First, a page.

Characterizing Ancient Murrelet Synthliboramphus antiquus movement behaviour during breeding-season foraging trips using hidden Markov models. Pattison, V., Bone, C., Cowen, L. L. E., O’Hara, P. D., & Wilson, L. 2023. IBIS. DOI: 10.1111/ibi.13173. VIEW

Ocean habitats, and the multitude of species dependant on them, are being negatively impacted by various anthropogenic threats including oil spills, plastic pollution, and climate change. In order to mitigate these impacts and protect marine species, including seabirds, it is important that we improve our understanding of where these species are and how they are using the marine environment. While this has often proven difficult, the increased availability and efficacy of tracking devices in recent decades has helped researchers learn more about seabird movement and behaviour at sea.

In a recent study in Ibis, Vivian Pattison and colleagues used GPS tracking devices to collect data from Ancient Murrelets (Synthliboramphus antiquus) and characterised their movement behaviour during the breeding season.

Ancient Murrelets at sea
Ancient Murrelets are small seabirds of conservation concern in Canada, with around 50% of the world’s population breeding on the islands of Haida Gwaii, British Columbia, Canada (Gaston, 1992). Vessel surveys have previously identified high densities of Ancient Murrelets along the coast during the breeding season (Fox et al. 2017), but these surveys have not been able to provide details about these birds’ sex, life stage, or behaviour. Given that birds foraging at sea are at risk from a number of potential threats such as those arising from commercial fishing, knowing more about these activities can help when making decisions surrounding species conservation management and marine spatial planning.

The researchers attached archival GPS tags to Ancient Murrelets on Ramsay Island in 2018 and George Island in 2019, with 42 individuals tracked in total. The researchers also collected blood samples from individual birds once the tags were recovered to download the data and used these for sex determination. Hidden Markov models (HMMs) were used to identify the characteristics of key movement behaviours while at sea and classify three discrete behaviour states: transit, resting, and foraging.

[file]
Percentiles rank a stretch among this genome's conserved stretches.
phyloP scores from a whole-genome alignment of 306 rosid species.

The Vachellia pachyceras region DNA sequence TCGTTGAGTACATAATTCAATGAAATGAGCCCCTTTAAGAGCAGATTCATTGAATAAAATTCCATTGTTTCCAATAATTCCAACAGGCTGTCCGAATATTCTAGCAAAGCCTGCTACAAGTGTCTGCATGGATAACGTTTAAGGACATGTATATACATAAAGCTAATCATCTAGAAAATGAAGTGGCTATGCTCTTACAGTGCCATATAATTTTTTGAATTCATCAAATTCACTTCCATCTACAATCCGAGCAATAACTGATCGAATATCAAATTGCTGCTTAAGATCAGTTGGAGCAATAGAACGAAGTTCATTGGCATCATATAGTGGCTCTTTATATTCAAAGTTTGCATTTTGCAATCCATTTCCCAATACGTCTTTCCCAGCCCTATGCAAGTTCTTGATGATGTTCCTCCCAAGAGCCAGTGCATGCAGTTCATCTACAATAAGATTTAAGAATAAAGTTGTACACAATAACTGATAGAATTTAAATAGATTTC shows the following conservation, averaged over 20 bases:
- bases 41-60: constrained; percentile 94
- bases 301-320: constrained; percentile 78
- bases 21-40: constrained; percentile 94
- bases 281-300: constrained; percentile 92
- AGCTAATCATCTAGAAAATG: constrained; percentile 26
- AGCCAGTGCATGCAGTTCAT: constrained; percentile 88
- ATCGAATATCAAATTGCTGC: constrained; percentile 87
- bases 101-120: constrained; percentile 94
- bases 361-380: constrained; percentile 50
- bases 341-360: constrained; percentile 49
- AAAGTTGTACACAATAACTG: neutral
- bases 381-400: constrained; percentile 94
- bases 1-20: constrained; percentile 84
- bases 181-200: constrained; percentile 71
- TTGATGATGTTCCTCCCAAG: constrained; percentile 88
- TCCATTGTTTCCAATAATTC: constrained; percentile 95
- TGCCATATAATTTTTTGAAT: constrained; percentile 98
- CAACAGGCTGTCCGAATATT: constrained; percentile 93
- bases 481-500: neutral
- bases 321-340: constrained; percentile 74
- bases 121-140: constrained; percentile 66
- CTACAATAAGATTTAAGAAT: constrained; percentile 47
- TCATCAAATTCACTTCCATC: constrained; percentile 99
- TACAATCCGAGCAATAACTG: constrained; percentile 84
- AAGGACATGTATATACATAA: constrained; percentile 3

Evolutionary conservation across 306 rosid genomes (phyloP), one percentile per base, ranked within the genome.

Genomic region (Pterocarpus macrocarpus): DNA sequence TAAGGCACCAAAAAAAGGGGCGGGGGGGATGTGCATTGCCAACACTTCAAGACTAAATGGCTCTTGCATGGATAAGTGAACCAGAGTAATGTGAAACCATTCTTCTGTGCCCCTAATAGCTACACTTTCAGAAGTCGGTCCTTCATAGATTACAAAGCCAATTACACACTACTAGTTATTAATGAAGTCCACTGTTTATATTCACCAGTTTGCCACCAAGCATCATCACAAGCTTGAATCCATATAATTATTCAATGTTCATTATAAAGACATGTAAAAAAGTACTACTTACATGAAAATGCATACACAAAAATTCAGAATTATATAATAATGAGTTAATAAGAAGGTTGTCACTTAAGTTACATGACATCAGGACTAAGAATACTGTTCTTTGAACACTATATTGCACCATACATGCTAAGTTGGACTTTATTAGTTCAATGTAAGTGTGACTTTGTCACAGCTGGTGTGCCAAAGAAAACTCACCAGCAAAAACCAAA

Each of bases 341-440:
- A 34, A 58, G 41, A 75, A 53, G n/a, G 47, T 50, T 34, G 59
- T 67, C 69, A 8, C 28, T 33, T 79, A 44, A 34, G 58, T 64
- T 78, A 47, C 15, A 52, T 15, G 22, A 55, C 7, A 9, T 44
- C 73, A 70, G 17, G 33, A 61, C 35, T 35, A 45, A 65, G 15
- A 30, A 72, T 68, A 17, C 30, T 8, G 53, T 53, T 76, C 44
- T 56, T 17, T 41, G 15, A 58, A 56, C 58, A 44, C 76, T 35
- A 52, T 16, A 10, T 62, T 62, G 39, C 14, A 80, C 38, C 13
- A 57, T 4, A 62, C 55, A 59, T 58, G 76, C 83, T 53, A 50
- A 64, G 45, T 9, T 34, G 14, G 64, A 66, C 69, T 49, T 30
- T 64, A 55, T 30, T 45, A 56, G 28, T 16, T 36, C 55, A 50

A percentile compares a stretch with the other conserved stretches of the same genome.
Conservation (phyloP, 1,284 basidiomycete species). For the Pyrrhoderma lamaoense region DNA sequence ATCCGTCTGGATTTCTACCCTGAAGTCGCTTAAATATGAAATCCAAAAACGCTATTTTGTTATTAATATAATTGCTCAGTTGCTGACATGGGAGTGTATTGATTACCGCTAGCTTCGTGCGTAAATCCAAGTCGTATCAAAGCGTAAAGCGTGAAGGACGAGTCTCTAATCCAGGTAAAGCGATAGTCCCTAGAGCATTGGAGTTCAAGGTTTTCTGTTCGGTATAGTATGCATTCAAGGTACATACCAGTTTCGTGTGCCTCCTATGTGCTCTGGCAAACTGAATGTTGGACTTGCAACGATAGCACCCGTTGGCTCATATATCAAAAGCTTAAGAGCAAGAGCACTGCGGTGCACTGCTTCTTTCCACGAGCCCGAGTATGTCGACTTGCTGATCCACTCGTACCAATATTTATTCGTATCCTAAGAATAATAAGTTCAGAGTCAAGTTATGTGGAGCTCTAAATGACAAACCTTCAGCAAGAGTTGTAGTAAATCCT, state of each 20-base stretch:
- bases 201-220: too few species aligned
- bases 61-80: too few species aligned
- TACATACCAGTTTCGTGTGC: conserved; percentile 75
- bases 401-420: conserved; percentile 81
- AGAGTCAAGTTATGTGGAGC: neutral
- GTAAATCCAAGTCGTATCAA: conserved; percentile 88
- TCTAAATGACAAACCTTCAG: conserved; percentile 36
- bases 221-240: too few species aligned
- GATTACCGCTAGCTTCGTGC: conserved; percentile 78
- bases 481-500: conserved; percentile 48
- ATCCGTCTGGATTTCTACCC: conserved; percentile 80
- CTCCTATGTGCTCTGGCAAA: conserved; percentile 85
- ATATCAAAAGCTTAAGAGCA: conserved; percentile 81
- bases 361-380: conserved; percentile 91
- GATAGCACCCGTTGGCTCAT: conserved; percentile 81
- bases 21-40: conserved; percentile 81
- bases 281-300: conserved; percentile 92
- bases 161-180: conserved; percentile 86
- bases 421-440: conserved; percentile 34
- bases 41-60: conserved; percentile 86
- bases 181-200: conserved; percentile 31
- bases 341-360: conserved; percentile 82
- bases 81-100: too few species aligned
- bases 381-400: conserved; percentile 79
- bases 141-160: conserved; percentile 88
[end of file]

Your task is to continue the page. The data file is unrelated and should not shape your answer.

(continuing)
Figure 1. Probability density plots of step lengths and turning angles (left) defining the three behaviour states estimated from Ancient Murrelet GPS tracks. Density plots are from the final hidden Markov model from 2019 data only. Distributions are gamma (step length) and von Mises (turning angle). Example trips coloured by behaviour state (right), as classified using the Viterbi algorithm. Two trips are from 2018 (lines originating from Ramsay Island, to the north) and two trips from 2019 (lines originating at George Island, farther south).

Breeding-season foraging behaviour
The results showed that Ancient Murrelets in this study area travelled as far as a mean distance of 84 km from their colony, and up to a maximum of 680 km in a single foraging trip. The maximum range travelled away from their colonies is consistent with previous estimates based on flight speeds (Elliott et al. 2010, Shoji et al. 2012), but the total distance travelled on individual trips is much greater than previously suggested. While there were some differences between the colonies and years, oceanographic conditions can lead to fluctuations in prey location and availability which could result in variability between years (Shoji et al. 2012).